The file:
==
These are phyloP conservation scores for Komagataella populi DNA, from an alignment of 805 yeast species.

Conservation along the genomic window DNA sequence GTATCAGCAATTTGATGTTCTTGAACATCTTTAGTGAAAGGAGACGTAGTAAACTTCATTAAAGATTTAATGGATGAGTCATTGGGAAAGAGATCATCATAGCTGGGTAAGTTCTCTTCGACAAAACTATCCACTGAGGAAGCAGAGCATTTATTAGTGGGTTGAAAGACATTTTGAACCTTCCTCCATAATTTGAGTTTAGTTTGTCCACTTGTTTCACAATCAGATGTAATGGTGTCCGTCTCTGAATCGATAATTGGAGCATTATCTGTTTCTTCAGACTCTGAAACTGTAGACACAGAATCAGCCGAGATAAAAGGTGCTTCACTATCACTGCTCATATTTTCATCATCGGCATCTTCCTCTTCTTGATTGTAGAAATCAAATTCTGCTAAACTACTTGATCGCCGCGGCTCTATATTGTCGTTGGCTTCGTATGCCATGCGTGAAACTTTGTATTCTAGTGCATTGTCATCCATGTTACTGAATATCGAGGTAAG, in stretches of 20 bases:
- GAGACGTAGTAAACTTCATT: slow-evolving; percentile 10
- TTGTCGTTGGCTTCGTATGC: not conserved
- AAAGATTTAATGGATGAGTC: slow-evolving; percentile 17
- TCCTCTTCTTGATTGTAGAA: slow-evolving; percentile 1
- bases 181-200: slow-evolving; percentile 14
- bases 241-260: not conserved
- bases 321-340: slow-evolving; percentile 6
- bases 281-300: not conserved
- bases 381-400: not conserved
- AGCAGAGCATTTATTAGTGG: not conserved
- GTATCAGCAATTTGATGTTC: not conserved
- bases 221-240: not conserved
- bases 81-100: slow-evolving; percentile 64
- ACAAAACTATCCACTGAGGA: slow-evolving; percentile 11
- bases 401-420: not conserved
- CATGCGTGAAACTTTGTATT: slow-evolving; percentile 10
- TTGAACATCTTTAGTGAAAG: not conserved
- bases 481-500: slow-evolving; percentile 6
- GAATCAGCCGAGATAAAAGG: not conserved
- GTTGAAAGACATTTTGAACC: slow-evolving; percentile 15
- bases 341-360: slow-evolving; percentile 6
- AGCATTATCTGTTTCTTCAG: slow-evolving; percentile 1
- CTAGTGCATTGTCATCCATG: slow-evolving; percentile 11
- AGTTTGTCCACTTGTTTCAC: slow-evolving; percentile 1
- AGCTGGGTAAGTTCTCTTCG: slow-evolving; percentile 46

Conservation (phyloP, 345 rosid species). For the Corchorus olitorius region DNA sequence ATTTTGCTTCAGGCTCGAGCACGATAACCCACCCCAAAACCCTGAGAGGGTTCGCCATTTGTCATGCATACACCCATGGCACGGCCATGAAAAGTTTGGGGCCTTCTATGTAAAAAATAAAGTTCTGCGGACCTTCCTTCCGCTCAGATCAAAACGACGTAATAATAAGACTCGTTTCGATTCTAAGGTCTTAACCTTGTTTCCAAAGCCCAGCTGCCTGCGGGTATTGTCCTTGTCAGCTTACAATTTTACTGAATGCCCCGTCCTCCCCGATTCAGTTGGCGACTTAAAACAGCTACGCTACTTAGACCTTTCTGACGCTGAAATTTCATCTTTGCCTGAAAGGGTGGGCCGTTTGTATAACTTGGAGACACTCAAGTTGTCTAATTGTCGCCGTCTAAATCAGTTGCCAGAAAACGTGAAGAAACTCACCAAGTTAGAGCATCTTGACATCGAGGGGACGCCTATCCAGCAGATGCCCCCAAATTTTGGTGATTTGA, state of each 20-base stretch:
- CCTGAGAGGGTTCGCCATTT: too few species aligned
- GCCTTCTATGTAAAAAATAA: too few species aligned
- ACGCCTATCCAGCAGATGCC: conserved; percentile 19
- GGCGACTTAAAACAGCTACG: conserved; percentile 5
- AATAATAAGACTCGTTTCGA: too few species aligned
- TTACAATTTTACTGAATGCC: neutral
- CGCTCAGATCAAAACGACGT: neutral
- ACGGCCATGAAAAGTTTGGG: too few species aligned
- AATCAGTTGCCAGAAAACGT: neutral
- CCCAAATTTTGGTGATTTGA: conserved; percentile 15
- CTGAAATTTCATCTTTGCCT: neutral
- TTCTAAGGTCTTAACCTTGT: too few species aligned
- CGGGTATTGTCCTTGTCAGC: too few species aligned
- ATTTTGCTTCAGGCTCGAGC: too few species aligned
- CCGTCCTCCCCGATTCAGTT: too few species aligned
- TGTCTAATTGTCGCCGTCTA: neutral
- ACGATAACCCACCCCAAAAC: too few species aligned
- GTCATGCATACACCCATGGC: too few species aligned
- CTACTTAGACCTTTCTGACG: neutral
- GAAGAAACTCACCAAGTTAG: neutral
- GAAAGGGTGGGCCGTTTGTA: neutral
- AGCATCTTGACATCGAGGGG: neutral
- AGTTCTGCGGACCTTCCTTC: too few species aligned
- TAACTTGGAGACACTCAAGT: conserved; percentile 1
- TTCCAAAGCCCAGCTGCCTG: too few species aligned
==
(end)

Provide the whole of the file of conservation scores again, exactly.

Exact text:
These are phyloP conservation scores for Komagataella populi DNA, from an alignment of 805 yeast species.

Conservation along the genomic window DNA sequence GTATCAGCAATTTGATGTTCTTGAACATCTTTAGTGAAAGGAGACGTAGTAAACTTCATTAAAGATTTAATGGATGAGTCATTGGGAAAGAGATCATCATAGCTGGGTAAGTTCTCTTCGACAAAACTATCCACTGAGGAAGCAGAGCATTTATTAGTGGGTTGAAAGACATTTTGAACCTTCCTCCATAATTTGAGTTTAGTTTGTCCACTTGTTTCACAATCAGATGTAATGGTGTCCGTCTCTGAATCGATAATTGGAGCATTATCTGTTTCTTCAGACTCTGAAACTGTAGACACAGAATCAGCCGAGATAAAAGGTGCTTCACTATCACTGCTCATATTTTCATCATCGGCATCTTCCTCTTCTTGATTGTAGAAATCAAATTCTGCTAAACTACTTGATCGCCGCGGCTCTATATTGTCGTTGGCTTCGTATGCCATGCGTGAAACTTTGTATTCTAGTGCATTGTCATCCATGTTACTGAATATCGAGGTAAG, in stretches of 20 bases:
- GAGACGTAGTAAACTTCATT: slow-evolving; percentile 10
- TTGTCGTTGGCTTCGTATGC: not conserved
- AAAGATTTAATGGATGAGTC: slow-evolving; percentile 17
- TCCTCTTCTTGATTGTAGAA: slow-evolving; percentile 1
- bases 181-200: slow-evolving; percentile 14
- bases 241-260: not conserved
- bases 321-340: slow-evolving; percentile 6
- bases 281-300: not conserved
- bases 381-400: not conserved
- AGCAGAGCATTTATTAGTGG: not conserved
- GTATCAGCAATTTGATGTTC: not conserved
- bases 221-240: not conserved
- bases 81-100: slow-evolving; percentile 64
- ACAAAACTATCCACTGAGGA: slow-evolving; percentile 11
- bases 401-420: not conserved
- CATGCGTGAAACTTTGTATT: slow-evolving; percentile 10
- TTGAACATCTTTAGTGAAAG: not conserved
- bases 481-500: slow-evolving; percentile 6
- GAATCAGCCGAGATAAAAGG: not conserved
- GTTGAAAGACATTTTGAACC: slow-evolving; percentile 15
- bases 341-360: slow-evolving; percentile 6
- AGCATTATCTGTTTCTTCAG: slow-evolving; percentile 1
- CTAGTGCATTGTCATCCATG: slow-evolving; percentile 11
- AGTTTGTCCACTTGTTTCAC: slow-evolving; percentile 1
- AGCTGGGTAAGTTCTCTTCG: slow-evolving; percentile 46

Conservation (phyloP, 345 rosid species). For the Corchorus olitorius region DNA sequence ATTTTGCTTCAGGCTCGAGCACGATAACCCACCCCAAAACCCTGAGAGGGTTCGCCATTTGTCATGCATACACCCATGGCACGGCCATGAAAAGTTTGGGGCCTTCTATGTAAAAAATAAAGTTCTGCGGACCTTCCTTCCGCTCAGATCAAAACGACGTAATAATAAGACTCGTTTCGATTCTAAGGTCTTAACCTTGTTTCCAAAGCCCAGCTGCCTGCGGGTATTGTCCTTGTCAGCTTACAATTTTACTGAATGCCCCGTCCTCCCCGATTCAGTTGGCGACTTAAAACAGCTACGCTACTTAGACCTTTCTGACGCTGAAATTTCATCTTTGCCTGAAAGGGTGGGCCGTTTGTATAACTTGGAGACACTCAAGTTGTCTAATTGTCGCCGTCTAAATCAGTTGCCAGAAAACGTGAAGAAACTCACCAAGTTAGAGCATCTTGACATCGAGGGGACGCCTATCCAGCAGATGCCCCCAAATTTTGGTGATTTGA, state of each 20-base stretch:
- CCTGAGAGGGTTCGCCATTT: too few species aligned
- GCCTTCTATGTAAAAAATAA: too few species aligned
- ACGCCTATCCAGCAGATGCC: conserved; percentile 19
- GGCGACTTAAAACAGCTACG: conserved; percentile 5
- AATAATAAGACTCGTTTCGA: too few species aligned
- TTACAATTTTACTGAATGCC: neutral
- CGCTCAGATCAAAACGACGT: neutral
- ACGGCCATGAAAAGTTTGGG: too few species aligned
- AATCAGTTGCCAGAAAACGT: neutral
- CCCAAATTTTGGTGATTTGA: conserved; percentile 15
- CTGAAATTTCATCTTTGCCT: neutral
- TTCTAAGGTCTTAACCTTGT: too few species aligned
- CGGGTATTGTCCTTGTCAGC: too few species aligned
- ATTTTGCTTCAGGCTCGAGC: too few species aligned
- CCGTCCTCCCCGATTCAGTT: too few species aligned
- TGTCTAATTGTCGCCGTCTA: neutral
- ACGATAACCCACCCCAAAAC: too few species aligned
- GTCATGCATACACCCATGGC: too few species aligned
- CTACTTAGACCTTTCTGACG: neutral
- GAAGAAACTCACCAAGTTAG: neutral
- GAAAGGGTGGGCCGTTTGTA: neutral
- AGCATCTTGACATCGAGGGG: neutral
- AGTTCTGCGGACCTTCCTTC: too few species aligned
- TAACTTGGAGACACTCAAGT: conserved; percentile 1
- TTCCAAAGCCCAGCTGCCTG: too few species aligned